Sunday, November 8, 2015

Erich von Manstein and the War of Annihilation

Operational Genius and Master Myth-Maker: Erich von Manstein and the War of Annihilation

On May 7, 1953, the Swabian village of Allmendingen prepared for a festival. The mayor had roused the village inhabitants early in the morning, school was cancelled, the town was festively decorated and, according to a member of the media who was present, nearly every child wore a bouquet of flowers. A brass band provided musical accompaniment. The few villagers initially unaware of the reason for the unusual events were quickly informed: Field Marshal Erich von Manstein, the most celebrated of Hitler's military commanders and most controversial of the postwar military internees, had been released from captivity and was coming to the village. When Manstein addressed the crowd, he thanked them for their support and exclaimed, "We no longer want to think about the difficulties of the past, but only of the future" (p. 260). Following his brief remarks, children approached Manstein and his wife, presented them with lilacs, and burst into song. The illustrated paper, Das Neue Blatt, described the scene to its readers in an issue adorned with two photos: one of Manstein as a decorated soldier and the other of him shaking the hands of children presenting him with flowers. The message was clear: Hitler's "most brilliant strategist" was ready to enter West German society.

In this timely, impressively researched study, Oliver von Wrochem describes this "idyllic Heimat" occasion as "simultaneously a historical/political signal and a memory/cultural event" (p. 260). Manstein's release symbolized the rehabilitation of the men who had served in Hitler's Wehrmacht, though this rehabilitation was primarily due to the efforts of high-ranking officers to produce their own version of the war, a process in which the former Field Marshal was intimately involved. Wrochem also details the complicity of western governments, particularly the British, in covering up the unsavory aspects of Nazi Germany's war against the Soviet Union to ensure West German support for remilitarization. The truism that the exigencies of the Cold War superseded the quest for postwar justice is starkly illustrated in his account. Finally, Wrochem examines the evolution of German public opinion (both East and West) regarding the fate of Manstein and other Wehrmacht commanders in Allied and West German trials and the influence of veteran organizations in guiding popular memories and understanding of the war.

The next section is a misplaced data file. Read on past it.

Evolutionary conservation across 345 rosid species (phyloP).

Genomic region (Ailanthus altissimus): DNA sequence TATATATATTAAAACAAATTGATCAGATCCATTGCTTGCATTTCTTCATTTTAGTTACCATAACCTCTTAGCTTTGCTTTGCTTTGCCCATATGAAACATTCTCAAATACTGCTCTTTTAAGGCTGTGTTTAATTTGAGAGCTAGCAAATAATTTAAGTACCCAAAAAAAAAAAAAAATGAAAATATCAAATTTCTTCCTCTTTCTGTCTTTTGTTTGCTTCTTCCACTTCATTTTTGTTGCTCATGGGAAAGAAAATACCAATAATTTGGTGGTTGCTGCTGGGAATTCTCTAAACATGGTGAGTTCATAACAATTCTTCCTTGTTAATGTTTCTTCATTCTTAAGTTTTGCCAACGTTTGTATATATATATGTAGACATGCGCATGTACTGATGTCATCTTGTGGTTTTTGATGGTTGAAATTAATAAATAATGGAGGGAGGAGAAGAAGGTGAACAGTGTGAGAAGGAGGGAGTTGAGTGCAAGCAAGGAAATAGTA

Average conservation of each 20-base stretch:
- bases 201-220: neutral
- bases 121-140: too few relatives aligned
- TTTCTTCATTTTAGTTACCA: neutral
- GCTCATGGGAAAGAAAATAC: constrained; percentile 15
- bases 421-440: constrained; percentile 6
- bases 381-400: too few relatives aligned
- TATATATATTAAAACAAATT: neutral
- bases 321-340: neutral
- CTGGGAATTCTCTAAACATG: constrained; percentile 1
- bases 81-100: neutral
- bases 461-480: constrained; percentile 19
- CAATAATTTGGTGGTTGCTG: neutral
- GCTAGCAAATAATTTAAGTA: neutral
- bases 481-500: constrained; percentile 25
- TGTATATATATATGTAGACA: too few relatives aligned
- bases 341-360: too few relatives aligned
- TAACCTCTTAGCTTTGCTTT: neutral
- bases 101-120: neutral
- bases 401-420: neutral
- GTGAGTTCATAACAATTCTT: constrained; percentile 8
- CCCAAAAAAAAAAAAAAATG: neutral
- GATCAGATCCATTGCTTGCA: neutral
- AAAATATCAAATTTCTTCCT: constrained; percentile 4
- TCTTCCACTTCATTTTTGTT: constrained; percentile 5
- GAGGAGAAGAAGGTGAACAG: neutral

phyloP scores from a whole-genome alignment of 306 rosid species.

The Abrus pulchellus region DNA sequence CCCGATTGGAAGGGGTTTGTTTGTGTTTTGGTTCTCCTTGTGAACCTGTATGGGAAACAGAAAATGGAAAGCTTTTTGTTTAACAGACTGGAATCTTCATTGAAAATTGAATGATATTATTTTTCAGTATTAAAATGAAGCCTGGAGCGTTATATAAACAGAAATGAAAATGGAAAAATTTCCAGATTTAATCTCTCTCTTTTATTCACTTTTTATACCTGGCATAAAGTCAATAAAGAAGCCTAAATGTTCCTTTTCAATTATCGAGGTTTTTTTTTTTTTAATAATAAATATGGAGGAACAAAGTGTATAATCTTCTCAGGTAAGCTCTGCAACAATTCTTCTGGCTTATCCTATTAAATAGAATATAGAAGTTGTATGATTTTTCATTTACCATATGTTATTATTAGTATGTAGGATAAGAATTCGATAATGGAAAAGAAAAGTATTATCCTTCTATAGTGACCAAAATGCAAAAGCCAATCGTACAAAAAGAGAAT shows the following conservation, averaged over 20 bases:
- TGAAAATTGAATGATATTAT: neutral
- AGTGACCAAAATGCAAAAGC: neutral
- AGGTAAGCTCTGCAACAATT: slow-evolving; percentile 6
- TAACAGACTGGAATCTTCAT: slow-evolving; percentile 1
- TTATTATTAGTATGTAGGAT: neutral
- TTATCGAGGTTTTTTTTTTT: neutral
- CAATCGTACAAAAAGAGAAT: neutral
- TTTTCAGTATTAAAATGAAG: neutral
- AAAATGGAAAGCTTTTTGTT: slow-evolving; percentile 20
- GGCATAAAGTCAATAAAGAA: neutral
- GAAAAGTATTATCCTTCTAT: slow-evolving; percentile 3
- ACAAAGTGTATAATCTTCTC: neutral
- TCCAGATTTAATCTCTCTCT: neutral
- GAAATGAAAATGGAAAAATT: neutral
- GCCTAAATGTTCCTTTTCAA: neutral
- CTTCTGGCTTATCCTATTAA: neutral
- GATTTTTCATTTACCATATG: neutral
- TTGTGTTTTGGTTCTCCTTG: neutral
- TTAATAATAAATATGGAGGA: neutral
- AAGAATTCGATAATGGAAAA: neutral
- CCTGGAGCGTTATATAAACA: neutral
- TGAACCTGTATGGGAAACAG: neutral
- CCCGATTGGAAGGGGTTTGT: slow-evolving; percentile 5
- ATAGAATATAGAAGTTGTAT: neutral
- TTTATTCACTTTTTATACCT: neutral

The author divides his study into four sections. The first deals with Manstein's life through the end of the Second World War, with special emphasis on his participation in the Vernichtungskrieg against the Soviet Union. One of Wrochem's primary themes is Manstein's relationship with Hitler and the Nazi regime. In a manner similar to that of many of his peers reared during the Kaiserreich, Manstein welcomed the new regime and its commitment to mobilizing German society in support of restoring a greater German Reich. This dedication, however, did not lead to an unqualified support for the NSDAP; according to Wrochem, Manstein maintained a distance from the upper echelon of the political leadership, one that eventually provoked blatant hostility from powerful party figures such as Hermann Göring, Joseph Goebbels, and Heinrich Himmler. While Manstein's maintenance of a traditional Prussian military ethos kept him from completely identifying with Nazi ideological precepts and goals (unlike, as Wrochem notes, Ferdinand Schörner, the rabidly Nazi Field Marshal of the later stages of the war), his focus on military professionalism was paradoxically a major influence on his role as accomplice in the war of annihilation directed against both Soviet citizens and Jews.